We hypothesized that because tinkerbirds develop their songs innately74, hybrids might be expected to share acoustic features of both parental species as a consequence of their admixed genomes, thus resulting in more temporally unstable songs. Pure ancestry individuals would thus sing less variable, more temporally consistent songs than hybrids. To test for the effects of ancestry on IOI and its stability, we modeled IOI as a function of the proportion of pusillus ancestry across the entire genome for 86 individuals with individual ID as a random factor. We used the same predictors and random effect in the RWV part of the model plus a quadratic function for pusillus ancestry. We did this to model a possible non-linear relationship between variance in IOI and ancestry, with intermediate values of ancestry predicted to have higher RWV than extremes representing pure ancestry of either species if hybrids emitted less stable songs. Moreover, in addition to using whole-genome ancestry values, we aimed to pinpoint possible effects in candidate genes by using ancestry proportions from the specific genes associated with IOI in GEMMA that were extracted with BLAST and their ancestry calculated in ELAI. We therefore replicated the best-selected model with whole-genomic ancestry four times, each time replacing whole-genome ancestry with gene-specific ancestry (i.e., one independent model for each gene). For any model with a significant quadratic effect (i.e., with 95% CI not overlapping zero), we also ran an additional post hoc analysis in lme4 v1.198 to investigate the patterns of the quadratic effect (see Supplementary Methods 8—Hybrid song instability models and post hoc test).

Statistical analyses—testing for character displacement in IOI

We also hypothesized that if divergent character displacement through reinforcement has a stabilizing effect on IOI, then pure ancestry individuals in the contact zone are expected to have more stable songs than individuals in allopatry. We added acoustic data from recordings of 59 unbanded extoni and 38 pusillus individuals from distant allopatry and assumed pusillus ancestry of 0 and 1, respectively, for extoni and pusillus based on estimated Q values from fastSTRUCTURE v1.0 of 83 extoni (0.01 ± 0.1) and 24 pusillus (0.99 ± 0.003) from allopatric populations. We fitted a model on the resulting dataset of 181 individuals with ancestry estimates Q < 0.01 for extoni (n = 87) and Q > 0.99 for pusillus (n = 94), incorporating 84 individuals with ancestry values estimated in fastSTRUCTURE. We used standardized IOI as the response variable in DHGLMs, and included species, population (categorical with two levels: allopatric vs. sympatric), and their interaction, as fixed factors, with individual ID used as a random factor. This structure was used in both the “mean” and the “RWV” parts of the model. For these models, we ran five chains over 7500 iterations (750 warm-up), and the maximal tree depth was set to 15. Model convergence and chain mixing for all the above-mentioned models were evaluated using the Rhat estimates and by graphical inspection of the trace plots.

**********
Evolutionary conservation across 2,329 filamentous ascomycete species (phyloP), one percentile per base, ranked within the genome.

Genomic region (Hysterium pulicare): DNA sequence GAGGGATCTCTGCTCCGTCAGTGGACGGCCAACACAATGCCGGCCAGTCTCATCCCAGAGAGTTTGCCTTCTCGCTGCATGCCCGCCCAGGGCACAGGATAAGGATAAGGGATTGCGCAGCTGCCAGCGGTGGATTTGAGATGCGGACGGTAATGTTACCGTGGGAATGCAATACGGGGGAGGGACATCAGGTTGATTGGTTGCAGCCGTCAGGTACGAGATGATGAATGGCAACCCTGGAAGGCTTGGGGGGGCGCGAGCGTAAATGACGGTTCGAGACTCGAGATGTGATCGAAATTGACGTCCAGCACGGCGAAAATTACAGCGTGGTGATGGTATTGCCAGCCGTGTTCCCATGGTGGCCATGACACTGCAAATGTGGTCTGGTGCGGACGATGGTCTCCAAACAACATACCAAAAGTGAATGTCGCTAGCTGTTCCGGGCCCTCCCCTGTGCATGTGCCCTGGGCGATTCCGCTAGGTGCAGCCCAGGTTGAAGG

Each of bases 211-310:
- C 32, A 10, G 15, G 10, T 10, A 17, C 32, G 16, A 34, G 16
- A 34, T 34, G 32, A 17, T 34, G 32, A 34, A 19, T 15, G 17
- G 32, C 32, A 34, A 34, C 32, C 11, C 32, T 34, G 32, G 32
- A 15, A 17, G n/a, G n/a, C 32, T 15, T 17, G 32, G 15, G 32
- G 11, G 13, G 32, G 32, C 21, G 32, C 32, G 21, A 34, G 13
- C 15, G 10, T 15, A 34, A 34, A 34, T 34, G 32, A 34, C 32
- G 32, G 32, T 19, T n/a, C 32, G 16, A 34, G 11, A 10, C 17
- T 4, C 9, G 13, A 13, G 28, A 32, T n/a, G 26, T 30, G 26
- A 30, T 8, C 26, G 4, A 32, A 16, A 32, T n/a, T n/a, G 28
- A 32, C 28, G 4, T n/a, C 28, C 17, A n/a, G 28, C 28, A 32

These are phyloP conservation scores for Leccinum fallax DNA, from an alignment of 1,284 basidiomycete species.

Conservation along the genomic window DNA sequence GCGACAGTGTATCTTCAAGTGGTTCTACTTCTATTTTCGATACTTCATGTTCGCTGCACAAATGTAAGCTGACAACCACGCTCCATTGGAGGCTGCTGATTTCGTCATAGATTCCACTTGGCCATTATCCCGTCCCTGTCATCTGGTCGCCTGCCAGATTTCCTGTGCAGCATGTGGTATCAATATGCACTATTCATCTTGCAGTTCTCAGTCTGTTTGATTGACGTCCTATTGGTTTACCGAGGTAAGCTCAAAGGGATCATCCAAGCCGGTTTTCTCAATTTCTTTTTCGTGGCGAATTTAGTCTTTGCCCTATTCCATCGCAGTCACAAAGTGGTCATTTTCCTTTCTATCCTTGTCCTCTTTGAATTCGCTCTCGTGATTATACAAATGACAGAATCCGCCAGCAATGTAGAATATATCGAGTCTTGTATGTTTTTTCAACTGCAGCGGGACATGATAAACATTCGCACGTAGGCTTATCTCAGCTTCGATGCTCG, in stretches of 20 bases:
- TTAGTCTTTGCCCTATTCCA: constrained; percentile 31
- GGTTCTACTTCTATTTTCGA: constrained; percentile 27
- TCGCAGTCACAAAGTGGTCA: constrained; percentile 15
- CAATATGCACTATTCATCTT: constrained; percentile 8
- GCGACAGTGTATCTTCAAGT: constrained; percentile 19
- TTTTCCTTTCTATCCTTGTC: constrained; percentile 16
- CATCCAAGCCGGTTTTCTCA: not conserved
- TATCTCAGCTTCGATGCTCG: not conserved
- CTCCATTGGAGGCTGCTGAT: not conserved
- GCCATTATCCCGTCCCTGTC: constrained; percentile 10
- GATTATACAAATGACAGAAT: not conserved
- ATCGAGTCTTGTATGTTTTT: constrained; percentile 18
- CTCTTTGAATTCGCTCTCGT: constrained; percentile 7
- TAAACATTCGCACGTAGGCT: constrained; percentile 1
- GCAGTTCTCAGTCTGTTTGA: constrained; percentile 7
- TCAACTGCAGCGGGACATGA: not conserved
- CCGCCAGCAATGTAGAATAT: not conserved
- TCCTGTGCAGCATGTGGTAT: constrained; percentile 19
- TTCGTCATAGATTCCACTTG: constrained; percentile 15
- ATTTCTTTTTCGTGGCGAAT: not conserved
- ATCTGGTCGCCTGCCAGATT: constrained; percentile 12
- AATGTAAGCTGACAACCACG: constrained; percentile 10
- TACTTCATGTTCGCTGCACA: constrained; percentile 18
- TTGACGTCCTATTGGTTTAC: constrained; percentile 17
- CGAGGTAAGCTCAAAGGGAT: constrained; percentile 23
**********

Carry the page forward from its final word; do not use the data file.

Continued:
Statistical analyses—habitat structure and IOI

The temporal patterning of acoustic signals may be influenced by habitat type in accordance with the acoustic adaptation hypothesis (AAH)35. The AAH posits that slower-paced songs are favored in more densely vegetated habitats, given that the higher reverberation of sounds in such environments could result in suboptimal communication. To account for this possibility, we extracted environmental remote-sensing data for all our recording localities. Specifically, we extracted the enhanced vegetation index product (EVI), a measure of canopy structure and vegetation greenness from the MODIS Terra satellite (see ref. 26 for details on remote-sensing data extraction). This allowed us to test for an effect of EVI on IOI, and therefore account for any effect of vegetation according to the AAH. We fitted generalized linear mixed models in glmmTMB using IOI as the response variable, while using EVI and whole-genome proportion of pusillus ancestry as fixed factors and location as a random factor to account for potential habitat differences across sympatric sites. Models were validated with DHARMa using the functions provided therein.